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Logo of Phnom Penh Post newspaper Phnom Penh Post - Rainsy accuses HRP of trying to 'break' SRP

Rainsy accuses HRP of trying to 'break' SRP

Opposition leader Sam Rainsy has accused the Human Rights Party of trying to “break” his own Sam Rainsy Party and steal its members, even as the two parties remain in talks about a potential merger.

In a letter dated Monday, HRP president Kem Sokha wrote to Sam Rainsy to inquire about the terms of such a merger, which has been under discussion for months.

Kem Sokha asked whether Sam Rainsy supported an option entailing the merger of the HRP and SRP under a new banner, or a second option in which the SRP would subsume the HRP.

“We support the first option and see that this is an opportunity for a union of patriots and democrats to arrange a democratic movement for change,” Kem Sokha wrote.

In response, however, Sam Rainsy wrote in a letter to his own supporters that the HRP was using the same “tricks” employed by the ruling Cambodian People’s Party to undermine the SRP and induce defections.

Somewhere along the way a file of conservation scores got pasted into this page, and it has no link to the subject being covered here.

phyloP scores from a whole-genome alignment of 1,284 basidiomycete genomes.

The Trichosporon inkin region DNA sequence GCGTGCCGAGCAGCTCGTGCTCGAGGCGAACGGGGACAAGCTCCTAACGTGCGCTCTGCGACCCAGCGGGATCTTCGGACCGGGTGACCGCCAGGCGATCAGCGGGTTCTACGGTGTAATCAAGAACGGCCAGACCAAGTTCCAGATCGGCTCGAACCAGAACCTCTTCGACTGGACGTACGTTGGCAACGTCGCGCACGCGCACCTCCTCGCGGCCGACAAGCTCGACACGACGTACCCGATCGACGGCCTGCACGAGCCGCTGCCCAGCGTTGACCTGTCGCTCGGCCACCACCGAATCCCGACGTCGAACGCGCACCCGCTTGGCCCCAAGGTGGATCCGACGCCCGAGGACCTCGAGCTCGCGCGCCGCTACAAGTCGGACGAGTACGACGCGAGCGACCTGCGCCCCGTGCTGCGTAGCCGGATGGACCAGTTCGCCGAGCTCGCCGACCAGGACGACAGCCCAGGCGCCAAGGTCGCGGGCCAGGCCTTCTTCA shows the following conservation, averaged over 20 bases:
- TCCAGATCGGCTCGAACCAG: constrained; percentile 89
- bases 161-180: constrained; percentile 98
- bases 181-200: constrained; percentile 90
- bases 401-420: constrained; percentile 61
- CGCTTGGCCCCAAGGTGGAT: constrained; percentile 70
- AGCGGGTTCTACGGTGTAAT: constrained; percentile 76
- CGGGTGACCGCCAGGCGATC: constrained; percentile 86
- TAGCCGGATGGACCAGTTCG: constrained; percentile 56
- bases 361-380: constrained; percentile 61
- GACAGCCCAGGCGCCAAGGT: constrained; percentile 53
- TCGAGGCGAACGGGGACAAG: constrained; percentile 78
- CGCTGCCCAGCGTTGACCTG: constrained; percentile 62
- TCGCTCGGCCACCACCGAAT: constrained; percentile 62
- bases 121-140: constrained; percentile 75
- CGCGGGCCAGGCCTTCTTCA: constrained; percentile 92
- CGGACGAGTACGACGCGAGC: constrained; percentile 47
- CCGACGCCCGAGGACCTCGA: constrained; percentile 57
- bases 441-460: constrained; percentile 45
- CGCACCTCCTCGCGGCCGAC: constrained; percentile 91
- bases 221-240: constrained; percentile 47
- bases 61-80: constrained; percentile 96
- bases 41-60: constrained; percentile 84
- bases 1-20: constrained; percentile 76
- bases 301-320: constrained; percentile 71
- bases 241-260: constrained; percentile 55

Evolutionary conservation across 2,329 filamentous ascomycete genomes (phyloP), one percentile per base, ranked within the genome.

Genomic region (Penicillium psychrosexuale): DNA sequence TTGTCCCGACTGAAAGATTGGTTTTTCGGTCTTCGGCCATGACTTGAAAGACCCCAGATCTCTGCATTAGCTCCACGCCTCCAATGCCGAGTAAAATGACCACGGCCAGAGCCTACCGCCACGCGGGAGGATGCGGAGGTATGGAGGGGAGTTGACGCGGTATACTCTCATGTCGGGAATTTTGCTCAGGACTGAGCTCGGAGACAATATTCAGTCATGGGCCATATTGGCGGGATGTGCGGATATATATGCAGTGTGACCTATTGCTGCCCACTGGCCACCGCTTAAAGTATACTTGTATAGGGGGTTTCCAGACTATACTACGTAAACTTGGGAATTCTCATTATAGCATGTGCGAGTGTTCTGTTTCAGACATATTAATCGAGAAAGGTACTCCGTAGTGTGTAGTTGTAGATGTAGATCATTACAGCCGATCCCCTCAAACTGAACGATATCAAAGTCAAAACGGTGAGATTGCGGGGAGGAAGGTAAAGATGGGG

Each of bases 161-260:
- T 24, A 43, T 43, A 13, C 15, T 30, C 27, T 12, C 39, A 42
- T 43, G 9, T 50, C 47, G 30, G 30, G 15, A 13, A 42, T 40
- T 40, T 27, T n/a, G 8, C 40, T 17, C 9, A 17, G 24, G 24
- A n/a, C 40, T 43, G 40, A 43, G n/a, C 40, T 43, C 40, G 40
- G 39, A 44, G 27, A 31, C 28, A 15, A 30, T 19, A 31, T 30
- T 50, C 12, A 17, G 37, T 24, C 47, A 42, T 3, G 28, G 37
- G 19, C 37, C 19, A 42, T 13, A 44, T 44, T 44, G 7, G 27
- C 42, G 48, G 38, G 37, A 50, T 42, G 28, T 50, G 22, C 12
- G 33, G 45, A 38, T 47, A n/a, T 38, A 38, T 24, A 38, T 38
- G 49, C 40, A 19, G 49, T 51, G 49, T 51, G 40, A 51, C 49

Sam Rainsy has lived abroad since 2009 to avoid a lengthy jail term handed down against him last year in connection with a protest he staged along the Kingdom’s eastern border against alleged Vietnamese
encroachment. In recent weeks, Kem Sokha has appealed for SRP members to join the HRP, declaring last month that “the HRP will become the biggest opposition party in Cambodia if Sam Rainsy cannot return”.

Such rhetoric, Sam Rainsy said in his letter, is counterproductive in the face of the parties’ merger talks.

“Before choosing any FORMULA for a union, we must first show the required SPIRIT for a genuine and sincere union,” Sam Rainsy wrote.

“In fact, by adopting the CPP’s attitude toward us, the HRP is - willingly or not - serving the CPP interest and they have become a CPP de facto ally, at a time when the SRP is the main target for the CPP in the face of very serious national problems.”

In the 2008 national elections, the SRP won 26 seats while the HRP netted just three. Both opposition parties were dwarfed by the ruling party, which won 90 seats in parliament and serves as an effective rubber stamp for Prime Minister Hun Sen.

During a visit to the Kingdom last year, United States secretary of state Hillary Clinton encouraged the SRP and HRP to put aside their differences and form a united opposition against the ruling party.



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